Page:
As published in the The Globe and Mail
While there is no question 2022 has been a strong year for oil and gas companies, including Cenovus, we aren’t that far removed from a commodity price collapse that led to negative earnings in 2020. Our industry is used to these volatile ups and downs.
This year’s earnings, at a time of high inflation, have some claiming the industry is only taking care of itself. That cannot be farther from the truth. When we’re successful, we also contribute significantly more to the Canadian economy. This is even more important in a year that has been financially tough for many Canadians.
Cenovus and our peers have a responsibility to make prudent business decisions – including paying down debt and providing returns to our investors, especially after they stuck with us when we were losing money. Many of those shareholders are investing on behalf of Canadians, providing for their retirement through pension plans and mutual funds.
Canadians also benefit from our success through our contributions to governments. This year, according to an analysis by Peters & Co., oil and gas producers in Canada will pay an estimated $50-billion to the federal and provincial governments in royalties and taxes. To put that number in perspective, $50-billion would cover more than two-thirds of the funding that was needed to run all Canadian hospitals in 2021 – at a time when there was unprecedented demand for services as front-line health care workers performed heroically under the strain of the pandemic.
The benefits to Canadians of a strong oil and natural gas sector don’t end there. Individual oil and gas companies also make significant social investments in the places where we operate. Cenovus, for example, is on pace to contribute more than $30-million this year to non-profit and other organizations that help our communities thrive. One of our partnerships is a $50-million Indigenous housing initiative working with six Indigenous communities near our oil sands operations to build much-needed homes. We also support the Nature Conservancy of Canada, Indspire and many more locally focused organizations.
The Peters & Co. analysis also points out that this year the oil and natural gas sector is expected to make capital investments of about $40-billion, money that circulates back into the overall economy. This supports the hundreds of thousands of people employed indirectly through supply chains that touch every province and territory, and employed directly by the industry. These supply chains include significant and growing numbers of Indigenous-owned companies that help promote economic self-sustainability in their communities.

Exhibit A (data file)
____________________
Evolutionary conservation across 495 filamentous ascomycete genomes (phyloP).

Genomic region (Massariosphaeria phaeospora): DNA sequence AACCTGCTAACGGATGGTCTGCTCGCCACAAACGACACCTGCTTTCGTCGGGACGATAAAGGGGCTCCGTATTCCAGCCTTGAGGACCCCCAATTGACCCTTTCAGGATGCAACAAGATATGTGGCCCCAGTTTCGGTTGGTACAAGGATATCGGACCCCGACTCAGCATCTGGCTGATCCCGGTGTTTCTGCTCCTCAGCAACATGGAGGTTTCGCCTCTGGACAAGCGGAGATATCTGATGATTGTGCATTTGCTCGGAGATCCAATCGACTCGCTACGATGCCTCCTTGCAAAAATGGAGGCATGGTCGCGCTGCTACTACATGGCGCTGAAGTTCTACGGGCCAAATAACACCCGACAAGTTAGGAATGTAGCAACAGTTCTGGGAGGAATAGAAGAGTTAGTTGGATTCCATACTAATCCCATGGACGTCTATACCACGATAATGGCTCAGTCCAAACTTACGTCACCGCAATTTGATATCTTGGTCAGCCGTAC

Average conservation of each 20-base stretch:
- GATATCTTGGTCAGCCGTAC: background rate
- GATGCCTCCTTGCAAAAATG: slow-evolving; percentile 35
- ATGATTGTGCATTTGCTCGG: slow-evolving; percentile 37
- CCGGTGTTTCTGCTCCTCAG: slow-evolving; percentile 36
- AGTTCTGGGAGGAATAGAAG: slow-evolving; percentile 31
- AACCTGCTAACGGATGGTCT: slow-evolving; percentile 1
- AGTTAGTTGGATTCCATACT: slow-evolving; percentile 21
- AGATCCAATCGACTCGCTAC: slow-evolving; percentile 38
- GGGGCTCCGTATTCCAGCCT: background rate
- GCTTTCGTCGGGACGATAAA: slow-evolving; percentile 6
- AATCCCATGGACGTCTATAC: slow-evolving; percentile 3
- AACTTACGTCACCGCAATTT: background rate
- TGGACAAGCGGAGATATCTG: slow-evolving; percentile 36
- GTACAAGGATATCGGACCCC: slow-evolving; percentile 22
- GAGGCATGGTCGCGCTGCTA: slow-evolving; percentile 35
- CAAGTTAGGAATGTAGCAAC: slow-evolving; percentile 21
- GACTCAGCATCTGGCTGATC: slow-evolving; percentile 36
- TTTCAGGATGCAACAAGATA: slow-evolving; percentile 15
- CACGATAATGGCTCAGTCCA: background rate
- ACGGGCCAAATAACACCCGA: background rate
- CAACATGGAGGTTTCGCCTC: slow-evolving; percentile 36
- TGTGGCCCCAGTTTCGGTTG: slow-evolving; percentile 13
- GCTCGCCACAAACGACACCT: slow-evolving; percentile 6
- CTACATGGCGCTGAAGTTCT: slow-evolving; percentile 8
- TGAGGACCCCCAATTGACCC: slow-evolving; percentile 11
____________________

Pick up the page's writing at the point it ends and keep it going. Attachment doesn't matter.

Critics allege we aren’t spending enough on reducing emissions, not spending fast enough or shouldn’t seek government funding for it. But the truth is Cenovus and our peers have already spent billions on initiatives to address emissions in past years – and we’ll be spending billions more to accelerate our decarbonization work.
We’re aggressively investing in methane reductions in our conventional oil and natural gas operations. And Cenovus co-founded Pathways Alliance, a collaboration between Canada’s six largest oil sands companies, with the goal of reaching net-zero greenhouse emissions in the oil sands by 2050.
But decarbonizing all of Canada’s heavy industrial sectors, not just ours, is a massive job. It’s just not realistic for industry to go it alone.
The Pathways Alliance recently announced that the first phase of its decarbonization projects will require investing more than $24-billion by 2030, includinga foundational carbon capture and storage project, and others related to energy efficiency, power and steam cogeneration, use of hydrogen and electrification.
This year’s earnings put us in a stronger financial position, but we are looking at multidecade investments that can’t be funded based on one or two good years.
To be successful we need to work with all levels of government to land on achievable public policy objectives and strong financial support. There is not a major carbon capture and storage (CCS) project anywhere in the world going forward without significant government involvement.
We applaud recent positive steps taken by governments in Canada, such as the federal CCS Investment Tax Credit and other mechanisms to encourage investment in clean tech, as well as the Alberta government’s creation of multiple CCS hubs. We’re ready to move forward with our additional planned emissions reduction projects as soon as governments finalize the various policies that have been announced to support these massive initiatives.
Critics who only focus on this year’s strong earnings ignore reality: A strong oil and gas industry – one investing not only to strengthen its businesses and communities but in projects that will reduce emissions – will continue to contribute to the Canadian economy in a significant way for a long time to come.
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